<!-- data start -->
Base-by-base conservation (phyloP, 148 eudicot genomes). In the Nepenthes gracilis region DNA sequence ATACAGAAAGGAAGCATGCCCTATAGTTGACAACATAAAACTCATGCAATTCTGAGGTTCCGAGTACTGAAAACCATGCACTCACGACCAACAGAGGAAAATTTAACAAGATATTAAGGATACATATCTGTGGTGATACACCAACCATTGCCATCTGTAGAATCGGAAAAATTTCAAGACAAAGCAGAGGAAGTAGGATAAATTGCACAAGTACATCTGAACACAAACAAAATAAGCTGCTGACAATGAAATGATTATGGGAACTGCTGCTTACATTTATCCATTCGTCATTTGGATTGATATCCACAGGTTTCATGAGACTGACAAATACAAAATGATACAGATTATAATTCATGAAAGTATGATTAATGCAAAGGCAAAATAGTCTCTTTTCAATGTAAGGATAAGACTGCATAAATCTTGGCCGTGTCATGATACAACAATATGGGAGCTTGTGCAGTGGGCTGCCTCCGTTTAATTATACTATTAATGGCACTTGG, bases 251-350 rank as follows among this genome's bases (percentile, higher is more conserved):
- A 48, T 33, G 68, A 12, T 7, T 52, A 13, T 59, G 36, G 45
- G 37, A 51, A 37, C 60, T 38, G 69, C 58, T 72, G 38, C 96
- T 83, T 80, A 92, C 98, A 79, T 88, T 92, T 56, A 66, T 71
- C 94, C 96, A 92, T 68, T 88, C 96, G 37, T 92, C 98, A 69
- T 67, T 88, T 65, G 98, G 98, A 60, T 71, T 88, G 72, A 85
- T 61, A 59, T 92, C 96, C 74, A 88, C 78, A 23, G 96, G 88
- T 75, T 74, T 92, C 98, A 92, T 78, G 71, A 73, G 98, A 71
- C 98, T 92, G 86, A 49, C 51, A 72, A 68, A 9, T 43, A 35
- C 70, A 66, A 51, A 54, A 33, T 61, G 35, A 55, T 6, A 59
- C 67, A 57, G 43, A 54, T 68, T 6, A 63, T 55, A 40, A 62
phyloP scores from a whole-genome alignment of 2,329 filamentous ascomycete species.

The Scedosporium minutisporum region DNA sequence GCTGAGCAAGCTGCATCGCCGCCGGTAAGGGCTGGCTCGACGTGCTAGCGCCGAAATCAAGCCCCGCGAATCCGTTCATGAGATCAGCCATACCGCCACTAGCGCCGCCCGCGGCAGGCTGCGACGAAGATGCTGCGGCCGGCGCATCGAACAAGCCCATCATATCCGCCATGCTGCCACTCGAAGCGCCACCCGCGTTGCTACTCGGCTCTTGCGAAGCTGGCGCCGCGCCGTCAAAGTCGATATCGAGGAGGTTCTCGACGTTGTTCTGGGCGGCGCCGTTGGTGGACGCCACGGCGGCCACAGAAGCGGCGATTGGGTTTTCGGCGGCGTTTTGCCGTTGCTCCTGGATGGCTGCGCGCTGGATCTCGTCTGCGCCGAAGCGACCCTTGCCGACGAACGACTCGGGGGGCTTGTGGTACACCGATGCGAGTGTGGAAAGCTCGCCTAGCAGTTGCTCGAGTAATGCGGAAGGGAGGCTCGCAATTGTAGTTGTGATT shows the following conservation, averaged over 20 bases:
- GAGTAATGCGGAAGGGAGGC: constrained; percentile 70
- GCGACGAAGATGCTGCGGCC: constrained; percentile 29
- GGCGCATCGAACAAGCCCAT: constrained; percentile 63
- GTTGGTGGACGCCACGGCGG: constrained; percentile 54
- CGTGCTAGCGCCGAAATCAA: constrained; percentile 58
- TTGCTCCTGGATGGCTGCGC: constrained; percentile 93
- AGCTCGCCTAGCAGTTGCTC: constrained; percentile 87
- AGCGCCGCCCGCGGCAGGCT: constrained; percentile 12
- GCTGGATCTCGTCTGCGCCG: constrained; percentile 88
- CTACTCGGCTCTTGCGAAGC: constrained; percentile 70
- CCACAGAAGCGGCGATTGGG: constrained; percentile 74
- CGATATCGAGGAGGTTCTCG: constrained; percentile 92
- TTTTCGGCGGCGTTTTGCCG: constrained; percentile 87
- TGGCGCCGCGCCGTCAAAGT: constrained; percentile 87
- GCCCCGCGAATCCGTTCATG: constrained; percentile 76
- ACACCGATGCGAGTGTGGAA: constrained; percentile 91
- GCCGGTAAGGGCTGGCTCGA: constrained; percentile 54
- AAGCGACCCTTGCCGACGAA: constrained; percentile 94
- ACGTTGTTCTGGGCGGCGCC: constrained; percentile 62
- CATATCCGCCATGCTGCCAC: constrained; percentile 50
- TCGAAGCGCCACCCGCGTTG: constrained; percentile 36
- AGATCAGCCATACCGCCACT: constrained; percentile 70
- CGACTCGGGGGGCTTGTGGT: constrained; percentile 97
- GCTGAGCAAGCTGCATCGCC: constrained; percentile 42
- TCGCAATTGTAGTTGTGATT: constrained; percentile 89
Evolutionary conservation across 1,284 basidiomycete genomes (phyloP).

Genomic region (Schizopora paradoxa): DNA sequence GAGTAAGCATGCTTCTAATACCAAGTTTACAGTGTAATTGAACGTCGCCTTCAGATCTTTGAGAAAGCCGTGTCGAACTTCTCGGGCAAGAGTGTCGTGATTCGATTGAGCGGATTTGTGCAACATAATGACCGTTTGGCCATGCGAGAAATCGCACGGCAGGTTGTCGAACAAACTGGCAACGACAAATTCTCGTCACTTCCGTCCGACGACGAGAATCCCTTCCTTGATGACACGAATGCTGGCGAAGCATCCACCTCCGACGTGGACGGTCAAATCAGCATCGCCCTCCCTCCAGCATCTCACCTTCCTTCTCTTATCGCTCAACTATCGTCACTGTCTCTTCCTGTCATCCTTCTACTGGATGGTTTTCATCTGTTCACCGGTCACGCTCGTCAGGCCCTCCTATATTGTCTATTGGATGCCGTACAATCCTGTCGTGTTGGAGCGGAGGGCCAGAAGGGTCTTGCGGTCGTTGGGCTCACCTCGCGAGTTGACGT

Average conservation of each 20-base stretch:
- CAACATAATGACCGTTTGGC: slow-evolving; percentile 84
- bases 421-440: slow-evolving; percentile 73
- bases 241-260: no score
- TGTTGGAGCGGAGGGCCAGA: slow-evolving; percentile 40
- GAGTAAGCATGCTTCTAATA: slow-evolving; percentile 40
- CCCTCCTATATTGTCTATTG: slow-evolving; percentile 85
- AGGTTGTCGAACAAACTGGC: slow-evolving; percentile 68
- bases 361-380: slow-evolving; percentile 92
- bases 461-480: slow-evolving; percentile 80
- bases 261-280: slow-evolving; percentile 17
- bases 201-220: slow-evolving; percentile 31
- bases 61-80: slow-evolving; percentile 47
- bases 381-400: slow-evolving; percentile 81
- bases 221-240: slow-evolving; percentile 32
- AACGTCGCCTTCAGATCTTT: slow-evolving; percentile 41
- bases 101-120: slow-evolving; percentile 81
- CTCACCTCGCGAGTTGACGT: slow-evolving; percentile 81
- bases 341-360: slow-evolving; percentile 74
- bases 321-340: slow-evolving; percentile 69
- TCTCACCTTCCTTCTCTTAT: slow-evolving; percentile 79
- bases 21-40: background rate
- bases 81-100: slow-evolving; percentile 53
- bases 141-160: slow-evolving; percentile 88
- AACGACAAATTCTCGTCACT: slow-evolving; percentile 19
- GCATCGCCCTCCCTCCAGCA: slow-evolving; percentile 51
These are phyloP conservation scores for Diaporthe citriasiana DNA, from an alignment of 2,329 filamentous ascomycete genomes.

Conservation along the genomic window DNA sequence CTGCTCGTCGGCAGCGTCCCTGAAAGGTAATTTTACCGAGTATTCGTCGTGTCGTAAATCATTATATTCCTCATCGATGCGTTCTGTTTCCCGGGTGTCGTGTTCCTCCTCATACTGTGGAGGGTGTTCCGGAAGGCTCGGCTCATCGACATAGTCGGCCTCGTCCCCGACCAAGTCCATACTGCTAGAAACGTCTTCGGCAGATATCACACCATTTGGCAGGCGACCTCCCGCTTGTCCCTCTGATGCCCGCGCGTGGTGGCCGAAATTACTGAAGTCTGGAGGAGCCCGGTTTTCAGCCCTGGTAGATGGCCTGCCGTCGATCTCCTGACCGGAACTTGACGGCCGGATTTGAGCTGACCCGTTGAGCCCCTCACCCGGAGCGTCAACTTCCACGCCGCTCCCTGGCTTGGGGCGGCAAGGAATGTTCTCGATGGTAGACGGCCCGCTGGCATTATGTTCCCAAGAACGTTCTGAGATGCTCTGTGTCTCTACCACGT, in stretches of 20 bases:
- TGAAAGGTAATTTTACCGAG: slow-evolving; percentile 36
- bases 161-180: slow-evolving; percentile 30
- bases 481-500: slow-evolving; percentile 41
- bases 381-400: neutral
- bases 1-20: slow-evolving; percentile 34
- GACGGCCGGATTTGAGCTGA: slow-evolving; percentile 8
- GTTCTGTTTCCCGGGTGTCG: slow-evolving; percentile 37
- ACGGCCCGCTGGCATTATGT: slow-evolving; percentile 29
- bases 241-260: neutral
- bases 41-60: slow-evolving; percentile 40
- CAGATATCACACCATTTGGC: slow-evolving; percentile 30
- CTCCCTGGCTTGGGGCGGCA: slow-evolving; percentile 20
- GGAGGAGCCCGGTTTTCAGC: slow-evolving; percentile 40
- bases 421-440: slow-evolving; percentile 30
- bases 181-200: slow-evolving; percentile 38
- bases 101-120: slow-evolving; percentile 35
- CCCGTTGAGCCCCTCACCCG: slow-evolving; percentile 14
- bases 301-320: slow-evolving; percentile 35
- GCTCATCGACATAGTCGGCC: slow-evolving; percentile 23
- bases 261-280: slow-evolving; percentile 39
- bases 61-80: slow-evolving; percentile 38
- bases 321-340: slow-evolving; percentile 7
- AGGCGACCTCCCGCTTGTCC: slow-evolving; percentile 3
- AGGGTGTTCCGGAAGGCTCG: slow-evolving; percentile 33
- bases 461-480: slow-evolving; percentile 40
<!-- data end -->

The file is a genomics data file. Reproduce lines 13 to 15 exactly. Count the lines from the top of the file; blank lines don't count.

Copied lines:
The Scedosporium minutisporum region DNA sequence GCTGAGCAAGCTGCATCGCCGCCGGTAAGGGCTGGCTCGACGTGCTAGCGCCGAAATCAAGCCCCGCGAATCCGTTCATGAGATCAGCCATACCGCCACTAGCGCCGCCCGCGGCAGGCTGCGACGAAGATGCTGCGGCCGGCGCATCGAACAAGCCCATCATATCCGCCATGCTGCCACTCGAAGCGCCACCCGCGTTGCTACTCGGCTCTTGCGAAGCTGGCGCCGCGCCGTCAAAGTCGATATCGAGGAGGTTCTCGACGTTGTTCTGGGCGGCGCCGTTGGTGGACGCCACGGCGGCCACAGAAGCGGCGATTGGGTTTTCGGCGGCGTTTTGCCGTTGCTCCTGGATGGCTGCGCGCTGGATCTCGTCTGCGCCGAAGCGACCCTTGCCGACGAACGACTCGGGGGGCTTGTGGTACACCGATGCGAGTGTGGAAAGCTCGCCTAGCAGTTGCTCGAGTAATGCGGAAGGGAGGCTCGCAATTGTAGTTGTGATT shows the following conservation, averaged over 20 bases:
- GAGTAATGCGGAAGGGAGGC: constrained; percentile 70
- GCGACGAAGATGCTGCGGCC: constrained; percentile 29